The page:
Eastland-Fairfield Career Center news

Photo courtesy of Eastland-Fairfield
Some of the tasty food prepared by students in the Eastland Career Center Culinary Arts program.

The Heritage Room benefits students and diners
The door opens to The Heritage Room and a student warmly greets a group of customers with rumbling stomachs. In the back, knives are chopping, pans are sizzling, and instructions are being delivered among about 15 students working together to complete the requests of seated diners. Strong aromas of different spices, meats, and baked goods flood the dining room as the service staff collects incoming orders. A young boy seated with his father can be heard saying, “This is really yummy, Daddy!”

Yes, The Heritage Room at Eastland Career Center is open for business once again, delivering delicious meals and desserts to staff, families and community members. It also provides an unparalleled experience to students in the Culinary Arts program. The first service of the year took place on Sept.14-15 and the opening week’s menu theme was Central American cuisine.

Valeria Naranjo (Bexley), Ian Tolbert (Canal Winchester), Marvin Figueroa (Groveport Madison), and Madison Smith (Hamilton Township) were chosen to build the menu of the first dining service and chose a Central American theme. The seniors chose to feature entrees that showcase popular foods and ingredients of Central American culture. The final menu created eye-popping excitement and anticipation for the doors to open.

For starters, guests were given the choice of Sopa de Res (a hearty vegetable beef soup) or Ensalada de Mangos (mixed greens with mango yogurt dressing). Next, a selection of fabulous entrees such as Churrasco Sirloin Steak, Fried Yuca Cheese, Pupusa Carnitas, Baleadas Hondurenas, or an Empanada sampler. For those looking for a local dish with a regional flare, Taco Pizza, Double Black Bean Burger, or a chicken and cheese quesadilla. For those who enjoy seafood, the menu provides options including Shrimp Ceviche cocktail and salad, and a grilled swordfish steak topped with mango and pineapple salsa.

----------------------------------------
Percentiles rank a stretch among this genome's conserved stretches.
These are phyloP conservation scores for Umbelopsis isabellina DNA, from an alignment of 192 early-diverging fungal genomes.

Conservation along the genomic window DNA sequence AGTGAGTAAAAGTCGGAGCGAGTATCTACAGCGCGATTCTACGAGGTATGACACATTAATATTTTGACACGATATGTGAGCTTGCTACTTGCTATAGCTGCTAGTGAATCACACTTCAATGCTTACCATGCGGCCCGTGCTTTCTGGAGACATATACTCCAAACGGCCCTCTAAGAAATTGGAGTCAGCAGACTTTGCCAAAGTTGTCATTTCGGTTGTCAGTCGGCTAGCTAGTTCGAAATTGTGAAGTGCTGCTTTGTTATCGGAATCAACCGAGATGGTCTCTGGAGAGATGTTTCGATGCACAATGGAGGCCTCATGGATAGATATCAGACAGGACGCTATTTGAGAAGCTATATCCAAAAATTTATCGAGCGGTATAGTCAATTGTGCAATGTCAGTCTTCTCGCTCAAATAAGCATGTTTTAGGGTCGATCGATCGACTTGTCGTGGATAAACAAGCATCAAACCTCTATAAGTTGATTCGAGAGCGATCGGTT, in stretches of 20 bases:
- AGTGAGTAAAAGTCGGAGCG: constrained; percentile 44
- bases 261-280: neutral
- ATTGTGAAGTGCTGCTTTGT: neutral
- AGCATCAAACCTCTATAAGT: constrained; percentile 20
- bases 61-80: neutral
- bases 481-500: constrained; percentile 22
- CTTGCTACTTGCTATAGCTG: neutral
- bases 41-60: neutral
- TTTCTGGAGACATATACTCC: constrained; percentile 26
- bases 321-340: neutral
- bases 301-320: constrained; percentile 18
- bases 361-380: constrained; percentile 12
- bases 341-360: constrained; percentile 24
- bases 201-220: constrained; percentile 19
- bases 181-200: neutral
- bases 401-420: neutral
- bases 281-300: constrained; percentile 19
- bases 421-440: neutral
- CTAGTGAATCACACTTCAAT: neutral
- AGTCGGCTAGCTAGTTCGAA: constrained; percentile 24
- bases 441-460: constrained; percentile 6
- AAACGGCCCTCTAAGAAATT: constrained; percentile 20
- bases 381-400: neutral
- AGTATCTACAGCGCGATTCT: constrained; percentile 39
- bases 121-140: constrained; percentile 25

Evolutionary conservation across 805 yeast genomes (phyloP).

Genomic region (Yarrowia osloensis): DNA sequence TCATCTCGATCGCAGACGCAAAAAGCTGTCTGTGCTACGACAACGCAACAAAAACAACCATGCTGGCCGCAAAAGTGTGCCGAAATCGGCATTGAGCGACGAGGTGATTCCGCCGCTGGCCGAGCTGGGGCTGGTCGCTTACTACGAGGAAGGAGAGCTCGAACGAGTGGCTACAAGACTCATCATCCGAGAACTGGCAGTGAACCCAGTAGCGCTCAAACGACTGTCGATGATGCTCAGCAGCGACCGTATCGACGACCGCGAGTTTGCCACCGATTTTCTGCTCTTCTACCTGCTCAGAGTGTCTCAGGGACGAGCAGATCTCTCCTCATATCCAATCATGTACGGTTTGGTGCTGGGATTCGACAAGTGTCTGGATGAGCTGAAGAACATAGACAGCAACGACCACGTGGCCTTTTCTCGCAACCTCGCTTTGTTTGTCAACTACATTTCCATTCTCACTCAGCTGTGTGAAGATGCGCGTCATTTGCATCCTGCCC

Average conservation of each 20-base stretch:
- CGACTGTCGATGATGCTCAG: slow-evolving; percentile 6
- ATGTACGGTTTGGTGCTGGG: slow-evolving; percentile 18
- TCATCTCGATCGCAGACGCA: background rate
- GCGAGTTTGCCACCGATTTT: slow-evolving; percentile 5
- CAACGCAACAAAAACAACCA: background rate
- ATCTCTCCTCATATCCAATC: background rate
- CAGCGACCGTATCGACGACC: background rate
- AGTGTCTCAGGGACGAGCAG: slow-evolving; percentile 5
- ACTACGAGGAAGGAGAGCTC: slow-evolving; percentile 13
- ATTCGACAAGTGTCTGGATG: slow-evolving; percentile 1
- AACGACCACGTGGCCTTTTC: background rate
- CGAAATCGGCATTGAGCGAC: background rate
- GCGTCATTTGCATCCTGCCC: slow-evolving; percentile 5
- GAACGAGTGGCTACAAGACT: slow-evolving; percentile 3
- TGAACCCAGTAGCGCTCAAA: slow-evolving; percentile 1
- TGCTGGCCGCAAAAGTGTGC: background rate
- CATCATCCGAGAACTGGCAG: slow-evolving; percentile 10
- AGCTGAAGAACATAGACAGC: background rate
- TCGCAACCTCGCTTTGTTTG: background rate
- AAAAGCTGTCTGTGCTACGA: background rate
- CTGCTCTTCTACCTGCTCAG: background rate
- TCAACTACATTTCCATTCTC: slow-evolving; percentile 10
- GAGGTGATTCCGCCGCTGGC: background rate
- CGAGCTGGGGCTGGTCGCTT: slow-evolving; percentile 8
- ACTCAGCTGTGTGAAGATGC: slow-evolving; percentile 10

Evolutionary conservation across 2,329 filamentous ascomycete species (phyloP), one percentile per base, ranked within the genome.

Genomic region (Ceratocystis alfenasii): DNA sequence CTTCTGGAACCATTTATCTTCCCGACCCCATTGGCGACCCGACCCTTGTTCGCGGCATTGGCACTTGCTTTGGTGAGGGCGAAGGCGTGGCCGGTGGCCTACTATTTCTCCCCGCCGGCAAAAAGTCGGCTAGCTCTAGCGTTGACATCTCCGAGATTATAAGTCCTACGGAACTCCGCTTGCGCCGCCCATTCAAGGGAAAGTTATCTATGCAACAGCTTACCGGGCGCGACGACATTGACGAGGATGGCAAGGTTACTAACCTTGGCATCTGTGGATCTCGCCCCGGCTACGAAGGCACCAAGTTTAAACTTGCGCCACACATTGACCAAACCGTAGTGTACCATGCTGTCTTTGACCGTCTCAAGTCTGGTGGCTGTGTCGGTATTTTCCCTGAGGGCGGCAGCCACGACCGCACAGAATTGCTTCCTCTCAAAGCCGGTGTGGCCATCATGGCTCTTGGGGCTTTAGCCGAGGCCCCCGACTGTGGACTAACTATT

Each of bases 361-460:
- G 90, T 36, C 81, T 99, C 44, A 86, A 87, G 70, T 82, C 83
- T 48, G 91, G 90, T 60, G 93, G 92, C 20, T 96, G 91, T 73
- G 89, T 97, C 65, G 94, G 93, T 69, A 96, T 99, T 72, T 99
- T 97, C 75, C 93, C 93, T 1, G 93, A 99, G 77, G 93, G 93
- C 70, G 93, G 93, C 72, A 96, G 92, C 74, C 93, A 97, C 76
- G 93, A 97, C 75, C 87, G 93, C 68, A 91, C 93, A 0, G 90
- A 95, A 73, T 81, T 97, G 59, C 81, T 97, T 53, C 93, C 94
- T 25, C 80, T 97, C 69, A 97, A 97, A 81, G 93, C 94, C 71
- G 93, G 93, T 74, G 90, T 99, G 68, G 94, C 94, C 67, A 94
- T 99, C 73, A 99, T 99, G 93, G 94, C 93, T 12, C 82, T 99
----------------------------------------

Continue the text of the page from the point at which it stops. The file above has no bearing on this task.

For dessert? Guests can select from a Caramel Flan (a rich, sweet custard topped with caramel sauce) or Arroz con Leche (a variation of rice pudding topped with cinnamon), both very popular in Latin American communities.

The experience is not just about cooking a meal; it’s about learning the culture, too.
Naranjo and Figueroa, both students that are of Central American descent, said that it was fun to cook foods that showcase their heritage, to teach their classmates how to cook them and the cultural significance behind some of the dishes. Naranjo was born in Costa Rica and moved to the United States nearly four years ago. Figueroa’s families are from Honduras and El Salvador.

Tolbert said he followed their lead, but stated the group had to pick different food items to bring variety to the menu and develop recipes for those items.

“It was really cool to see all of that (planning) put into action and actually put out into service,” said Tolbert.

The Heritage Room provides students in the Culinary Arts program with the unique opportunity to manage and operate an on-site restaurant and provide customers with a fine dining experience as part of building their professional portfolio. It’s part of the reason many students choose the Culinary program, to put knowledge into practice in a very hands-on way.